We often find in scripture what we look for in scripture. Too often we study scripture for verification of conclusions formed prior to study. Too seldom do we study scripture for discovery of its message with the objective of being well informed before we form conclusions. Too often we approach scripture assuming we know its basic message. Too seldom do we approach scripture with open minds and hearts that ask scripture to reveal its message to us.
In the 1950s the Church of Christ was typically "that church on the other side of the tracks." Typically our church building [if we had one] was a small frame building in the poorer section of the community. Our "physical complex" typically consisted of a small foyer, a sparse assembly room, and few [if any] classrooms. My boyhood congregation had one room. Sunday morning Bible classes consisted of three groups: one adult and two children. The three groups met in different areas of the narrow room [that seated less than one hundred people].
There were few education buildings, few education programs, few facilities for fellowships, and few "church offices." Physically, congregations reflected their members' reality. Most were lower middle class or poor. Most did not have advanced educational opportunities. Most were in rural communities or small towns. Physically, the typical facilities and membership of today's congregations in the Church of Christ bear little resemblance to congregations in the 1940s and '50s.
As our prosperity increased, we wanted to be better equipped to spiritually educate people. We were growing numerically. We desired to meet the special needs of the disadvantaged. We desired to do foreign mission work.
A common approach to motivate Christians to give financially used an appeal based on Jesus' promises. As possibilities increased for better facilities and equipment, improved education programs, and ministry development, greater financial support was essential. A specific concept of stewardship was used to motivate Christians to be financially generous. "You cannot out give God. Jesus promised that if we were generous, God would materially reward our generosity."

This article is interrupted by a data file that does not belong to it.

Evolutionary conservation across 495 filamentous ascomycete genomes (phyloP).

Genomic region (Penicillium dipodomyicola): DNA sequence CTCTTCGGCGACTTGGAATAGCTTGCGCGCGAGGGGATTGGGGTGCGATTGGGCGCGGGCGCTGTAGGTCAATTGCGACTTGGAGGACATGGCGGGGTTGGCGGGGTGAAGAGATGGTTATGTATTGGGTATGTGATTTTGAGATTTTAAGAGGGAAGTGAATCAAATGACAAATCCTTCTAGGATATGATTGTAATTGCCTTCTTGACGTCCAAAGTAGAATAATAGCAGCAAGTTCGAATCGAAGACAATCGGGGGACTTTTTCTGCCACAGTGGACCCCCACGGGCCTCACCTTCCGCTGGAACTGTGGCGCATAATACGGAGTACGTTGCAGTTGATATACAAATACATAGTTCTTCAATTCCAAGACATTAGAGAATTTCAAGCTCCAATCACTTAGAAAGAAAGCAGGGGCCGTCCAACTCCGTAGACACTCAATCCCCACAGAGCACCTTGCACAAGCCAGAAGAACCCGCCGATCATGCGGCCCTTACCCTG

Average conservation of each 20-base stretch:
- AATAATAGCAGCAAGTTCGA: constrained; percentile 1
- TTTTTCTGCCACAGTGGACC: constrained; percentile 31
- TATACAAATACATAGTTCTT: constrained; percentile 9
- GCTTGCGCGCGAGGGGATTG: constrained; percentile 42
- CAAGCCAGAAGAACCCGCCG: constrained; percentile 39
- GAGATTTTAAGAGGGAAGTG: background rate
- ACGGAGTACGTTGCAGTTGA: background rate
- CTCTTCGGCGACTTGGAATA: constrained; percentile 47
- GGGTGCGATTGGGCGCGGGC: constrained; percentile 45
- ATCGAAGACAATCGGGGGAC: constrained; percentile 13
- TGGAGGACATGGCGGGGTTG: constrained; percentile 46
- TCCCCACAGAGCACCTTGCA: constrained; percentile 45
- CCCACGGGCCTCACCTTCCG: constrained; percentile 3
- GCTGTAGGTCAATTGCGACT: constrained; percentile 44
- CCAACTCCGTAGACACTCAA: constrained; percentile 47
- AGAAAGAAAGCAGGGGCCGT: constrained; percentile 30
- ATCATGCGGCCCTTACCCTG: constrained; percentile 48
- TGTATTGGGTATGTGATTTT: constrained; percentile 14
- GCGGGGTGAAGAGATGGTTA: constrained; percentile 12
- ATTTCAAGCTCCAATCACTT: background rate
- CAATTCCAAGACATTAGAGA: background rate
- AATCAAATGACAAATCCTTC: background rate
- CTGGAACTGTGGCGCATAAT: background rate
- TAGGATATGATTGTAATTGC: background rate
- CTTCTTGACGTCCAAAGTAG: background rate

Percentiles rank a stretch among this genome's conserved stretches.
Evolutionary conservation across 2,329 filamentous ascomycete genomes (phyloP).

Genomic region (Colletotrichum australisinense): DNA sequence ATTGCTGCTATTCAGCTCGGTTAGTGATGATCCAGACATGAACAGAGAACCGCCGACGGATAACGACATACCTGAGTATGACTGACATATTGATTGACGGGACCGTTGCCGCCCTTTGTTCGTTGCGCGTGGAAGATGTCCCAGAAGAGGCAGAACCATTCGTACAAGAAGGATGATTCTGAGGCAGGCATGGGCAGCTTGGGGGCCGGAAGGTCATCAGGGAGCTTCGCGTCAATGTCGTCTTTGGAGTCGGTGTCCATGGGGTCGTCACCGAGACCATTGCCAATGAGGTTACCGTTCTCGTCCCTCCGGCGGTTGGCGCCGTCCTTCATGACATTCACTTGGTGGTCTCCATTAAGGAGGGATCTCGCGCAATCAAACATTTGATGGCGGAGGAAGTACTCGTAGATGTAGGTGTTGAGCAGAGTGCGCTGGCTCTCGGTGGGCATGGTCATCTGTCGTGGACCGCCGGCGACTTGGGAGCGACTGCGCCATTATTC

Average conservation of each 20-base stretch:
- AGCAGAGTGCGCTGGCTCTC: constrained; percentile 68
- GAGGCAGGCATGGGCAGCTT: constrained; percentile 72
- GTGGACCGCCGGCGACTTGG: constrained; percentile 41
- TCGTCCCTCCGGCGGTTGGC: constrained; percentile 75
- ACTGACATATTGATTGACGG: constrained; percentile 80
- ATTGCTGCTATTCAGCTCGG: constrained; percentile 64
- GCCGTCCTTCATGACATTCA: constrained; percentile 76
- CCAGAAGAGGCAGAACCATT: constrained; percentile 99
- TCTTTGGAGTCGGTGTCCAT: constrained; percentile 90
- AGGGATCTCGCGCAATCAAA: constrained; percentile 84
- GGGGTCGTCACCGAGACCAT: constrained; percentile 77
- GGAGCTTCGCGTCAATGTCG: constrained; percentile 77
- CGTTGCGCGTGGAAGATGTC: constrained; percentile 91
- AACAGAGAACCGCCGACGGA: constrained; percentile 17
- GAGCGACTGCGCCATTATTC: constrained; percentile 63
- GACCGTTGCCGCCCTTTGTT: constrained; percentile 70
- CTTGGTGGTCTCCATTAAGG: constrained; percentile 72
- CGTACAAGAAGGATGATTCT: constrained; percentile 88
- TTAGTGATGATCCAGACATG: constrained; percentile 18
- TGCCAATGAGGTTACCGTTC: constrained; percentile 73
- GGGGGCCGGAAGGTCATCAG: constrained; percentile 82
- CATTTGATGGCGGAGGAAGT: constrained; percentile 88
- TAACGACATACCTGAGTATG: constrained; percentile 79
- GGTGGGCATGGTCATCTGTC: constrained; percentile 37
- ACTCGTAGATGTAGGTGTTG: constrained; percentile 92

Some missionaries used a specific concept of stewardship in their appeal. They obtained help by using the following approach. "To know to do good and refuse to do it is sin. The mission need I presented to you is a good work. If you refuse to help this work, you sin." The stewardship principle was simple: "When God gave you the financial ability, He gave you this responsibility."
The "proof text" approach was used to verify the expansion concept of stewardship and the missions concept of stewardship. Neither approach dealt with the scripture's complete concept of stewardship. Each "spiritually customized" stewardship to support its objectives.
Read Matthew 19:23-30.
Questions concerning context:
Read Mark 10:23-30.
Questions concerning context:
Read Luke 6:20-38.
Context: this was Jesus' sermon on the plain. Matthew 5-7 was Jesus' sermon on the mountain. The two sermons were similar. [As Jesus shared his message in many places, he often stressed the same truths using similar approaches.] He shared beatitudes. He stressed proper conduct in hostile situations. He gave the foundation reasons for the "new conduct of the new humanity."
Focus: give attention to verse 38. What was the promise? What was the responsibility?
Read Matthew 10:34-39.
Context: the twelve were sent exclusively to the Jewish people in Palestine to alert them to the coming of the anticipated kingdom. Matthew 10 is Jesus' instructions to the twelve prior to this mission.
Question: would Jesus' impact on people's lives result in earthly peace and material prosperity?
Please understand scripture must define stewardship. All Jesus' statements in this lesson involve stewardship realities. The full, biblical concept of stewardship includes all of them. As we continue this stewardship study, be aware of two truths: (1) the truth concerning Christian stewardship must be a worldwide truth, not just an America truth; (2) God's greatest avenue of blessing is not physical. Among God's great New Testament stewards were Jesus, the twelve, Paul, and devout early Christians. What happened to them physically? Read Acts 5:40, 41.
Link to Teacher's Guide Quarter 4, Lesson 6
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